Originally posted on the Google Cloud Blog by Greg Brosman, Product Manager, G Suite Marketplace

Starting today, we're making it possible for you to access all of your favorite G Suite extensions in one place by bringing add-ons and web apps from the Chrome Web Store into the G Suite Marketplace.

If you're not familiar with the G Suite Marketplace, it's the app store for G Suite. Whether you want to boost your productivity, take control of your calendar or do more from within your inbox, you can browse more than a thousand options to customize how you work in G Suite. IT admins also have the ability to manage access and controls of apps from within the G Suite Marketplace—like whitelisting app access for users or installing an app for an entire domain (read more about best practices here). If you're an admin, you can access the marketplace from within the Admin console (Go to Tools > G Suite Marketplace).

How to migrate existing apps if you're a developer

Going forward, new G Suite extensions will be listed only on the G Suite Marketplace to make it easier for you to manage your listings. This includes all G Suite apps with add-ons, like Docs, Sheets and Drive. If you have existing apps listed on the Chrome Web Store, you'll have 90 days to migrate them. Here are specific instructions for editor add-ons, Drive v3 apps, and Drive v2 apps to get that process started. Ratings and reviews will be included in the migration, and existing users will continue to be able to use their apps.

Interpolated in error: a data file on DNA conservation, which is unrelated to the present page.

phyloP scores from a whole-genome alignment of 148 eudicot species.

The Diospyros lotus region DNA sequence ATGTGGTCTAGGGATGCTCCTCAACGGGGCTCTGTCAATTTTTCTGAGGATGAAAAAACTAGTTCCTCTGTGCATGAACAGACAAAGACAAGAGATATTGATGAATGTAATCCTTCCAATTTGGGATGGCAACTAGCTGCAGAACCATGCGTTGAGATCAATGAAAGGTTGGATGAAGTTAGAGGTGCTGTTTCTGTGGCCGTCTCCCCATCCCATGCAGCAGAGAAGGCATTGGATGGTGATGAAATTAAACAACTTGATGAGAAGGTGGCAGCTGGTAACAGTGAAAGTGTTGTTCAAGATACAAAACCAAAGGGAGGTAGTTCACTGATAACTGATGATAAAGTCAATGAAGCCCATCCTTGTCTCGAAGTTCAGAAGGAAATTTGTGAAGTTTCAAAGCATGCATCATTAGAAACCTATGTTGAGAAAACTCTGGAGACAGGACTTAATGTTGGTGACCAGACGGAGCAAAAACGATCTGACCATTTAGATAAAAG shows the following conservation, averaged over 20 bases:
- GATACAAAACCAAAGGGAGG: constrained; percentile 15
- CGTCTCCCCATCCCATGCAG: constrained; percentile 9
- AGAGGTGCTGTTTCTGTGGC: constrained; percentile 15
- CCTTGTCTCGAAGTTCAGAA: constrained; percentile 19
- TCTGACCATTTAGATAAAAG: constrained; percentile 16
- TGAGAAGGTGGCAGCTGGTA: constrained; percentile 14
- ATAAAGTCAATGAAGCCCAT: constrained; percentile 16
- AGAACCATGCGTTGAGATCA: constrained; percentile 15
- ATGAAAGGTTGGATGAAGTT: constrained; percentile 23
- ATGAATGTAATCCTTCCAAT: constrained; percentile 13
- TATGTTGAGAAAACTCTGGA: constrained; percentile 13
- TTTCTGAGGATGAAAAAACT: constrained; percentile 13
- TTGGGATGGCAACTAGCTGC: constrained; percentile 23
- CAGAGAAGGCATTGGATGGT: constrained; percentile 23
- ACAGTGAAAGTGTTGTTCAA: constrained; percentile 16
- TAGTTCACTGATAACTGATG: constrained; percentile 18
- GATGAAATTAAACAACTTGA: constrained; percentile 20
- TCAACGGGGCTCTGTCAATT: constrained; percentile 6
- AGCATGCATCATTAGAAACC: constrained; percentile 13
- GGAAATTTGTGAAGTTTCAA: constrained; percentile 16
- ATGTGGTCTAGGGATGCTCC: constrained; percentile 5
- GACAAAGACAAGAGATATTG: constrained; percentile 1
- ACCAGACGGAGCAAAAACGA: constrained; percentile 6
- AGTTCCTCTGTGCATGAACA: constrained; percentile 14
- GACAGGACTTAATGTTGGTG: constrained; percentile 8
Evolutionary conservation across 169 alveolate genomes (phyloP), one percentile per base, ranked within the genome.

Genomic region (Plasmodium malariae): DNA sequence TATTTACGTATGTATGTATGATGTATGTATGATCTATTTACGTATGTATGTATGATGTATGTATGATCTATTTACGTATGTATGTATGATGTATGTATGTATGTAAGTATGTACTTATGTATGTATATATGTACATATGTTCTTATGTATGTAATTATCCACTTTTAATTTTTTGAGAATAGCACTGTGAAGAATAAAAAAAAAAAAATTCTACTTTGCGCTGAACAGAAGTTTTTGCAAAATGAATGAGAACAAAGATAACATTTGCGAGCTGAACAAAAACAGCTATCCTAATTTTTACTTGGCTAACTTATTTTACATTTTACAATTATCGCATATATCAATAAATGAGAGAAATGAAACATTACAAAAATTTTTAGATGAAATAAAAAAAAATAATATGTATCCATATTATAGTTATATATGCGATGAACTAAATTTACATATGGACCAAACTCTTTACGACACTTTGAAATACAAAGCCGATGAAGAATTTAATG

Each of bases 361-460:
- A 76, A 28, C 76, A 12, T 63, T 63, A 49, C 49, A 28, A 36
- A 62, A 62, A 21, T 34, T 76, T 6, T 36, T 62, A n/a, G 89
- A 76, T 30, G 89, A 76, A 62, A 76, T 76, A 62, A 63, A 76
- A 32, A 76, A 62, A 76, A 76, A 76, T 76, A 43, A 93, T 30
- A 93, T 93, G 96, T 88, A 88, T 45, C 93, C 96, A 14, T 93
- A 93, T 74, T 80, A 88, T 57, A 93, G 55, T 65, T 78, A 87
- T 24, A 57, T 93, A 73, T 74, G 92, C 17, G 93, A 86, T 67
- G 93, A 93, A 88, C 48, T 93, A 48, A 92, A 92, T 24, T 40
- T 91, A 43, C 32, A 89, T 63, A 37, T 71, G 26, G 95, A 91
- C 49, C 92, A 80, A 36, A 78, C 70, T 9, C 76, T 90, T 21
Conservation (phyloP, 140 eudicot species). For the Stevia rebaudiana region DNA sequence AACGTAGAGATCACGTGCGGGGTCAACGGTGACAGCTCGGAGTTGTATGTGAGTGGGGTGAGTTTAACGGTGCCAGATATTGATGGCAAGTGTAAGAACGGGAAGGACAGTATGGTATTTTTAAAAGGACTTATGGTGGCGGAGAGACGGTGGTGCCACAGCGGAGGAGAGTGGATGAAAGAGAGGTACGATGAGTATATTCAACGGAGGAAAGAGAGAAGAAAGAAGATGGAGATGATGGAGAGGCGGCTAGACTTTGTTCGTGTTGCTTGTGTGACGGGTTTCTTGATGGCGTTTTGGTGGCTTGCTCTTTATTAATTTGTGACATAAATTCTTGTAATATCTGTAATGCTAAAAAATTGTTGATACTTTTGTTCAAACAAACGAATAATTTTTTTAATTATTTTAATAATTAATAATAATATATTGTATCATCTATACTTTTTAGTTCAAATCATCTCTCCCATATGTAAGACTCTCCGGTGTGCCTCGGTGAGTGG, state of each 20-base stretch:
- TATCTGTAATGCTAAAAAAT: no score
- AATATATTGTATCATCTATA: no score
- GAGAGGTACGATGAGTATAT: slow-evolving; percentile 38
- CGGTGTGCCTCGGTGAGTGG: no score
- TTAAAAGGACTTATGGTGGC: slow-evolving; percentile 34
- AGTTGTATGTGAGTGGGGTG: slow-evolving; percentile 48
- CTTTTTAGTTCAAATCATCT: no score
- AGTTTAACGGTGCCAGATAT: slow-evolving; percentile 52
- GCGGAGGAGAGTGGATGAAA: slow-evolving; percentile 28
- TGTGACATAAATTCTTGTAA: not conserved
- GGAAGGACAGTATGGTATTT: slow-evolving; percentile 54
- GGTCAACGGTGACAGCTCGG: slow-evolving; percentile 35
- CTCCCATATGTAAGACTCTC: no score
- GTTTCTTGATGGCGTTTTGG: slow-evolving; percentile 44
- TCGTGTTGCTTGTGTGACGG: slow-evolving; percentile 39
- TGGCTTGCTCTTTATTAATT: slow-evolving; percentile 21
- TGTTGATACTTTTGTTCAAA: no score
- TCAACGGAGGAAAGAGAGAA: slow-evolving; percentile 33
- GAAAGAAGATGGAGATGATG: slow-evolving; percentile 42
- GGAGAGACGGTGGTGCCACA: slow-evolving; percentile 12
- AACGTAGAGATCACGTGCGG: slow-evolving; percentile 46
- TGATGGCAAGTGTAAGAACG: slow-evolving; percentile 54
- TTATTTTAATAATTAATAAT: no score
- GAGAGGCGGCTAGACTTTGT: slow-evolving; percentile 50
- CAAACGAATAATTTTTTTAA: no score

We look forward to seeing your apps on G Suite Marketplace!

Tools that aim to reach all types of learners, wherever they are

Editor’s note: Before joining Google’s Education team, Morgan Weisman was a kindergarten teacher. Today she is sharing how one of her students inspired her to help build products that aim to meet the needs of all types of learners.

The first time I met six-year-old Jeremiah, he clung to his mom’s leg as he peeked into my kindergarten classroom. Soon he came alive as he talked about his favorite superhero: Spiderman. He ran around the colorful classroom, touched everything in sight and chatted aimlessly. However, when he realized my attention had shifted to his mom, he threw himself on the floor in a tantrum. That’s when his mom told me that they suspected he had autism, but were hopeful that the routine of school would help him focus.

This began a year long journey of giving Jeremiah the educational support he needed, while also teaching 24 other students with 24 different learning styles. Seventy-two percent of classrooms have special education students, and teachers have to work to keep them all engaged and invested in school. For me,  I leveraged technology to create differentiated lessons and support each student, especially Jeremiah.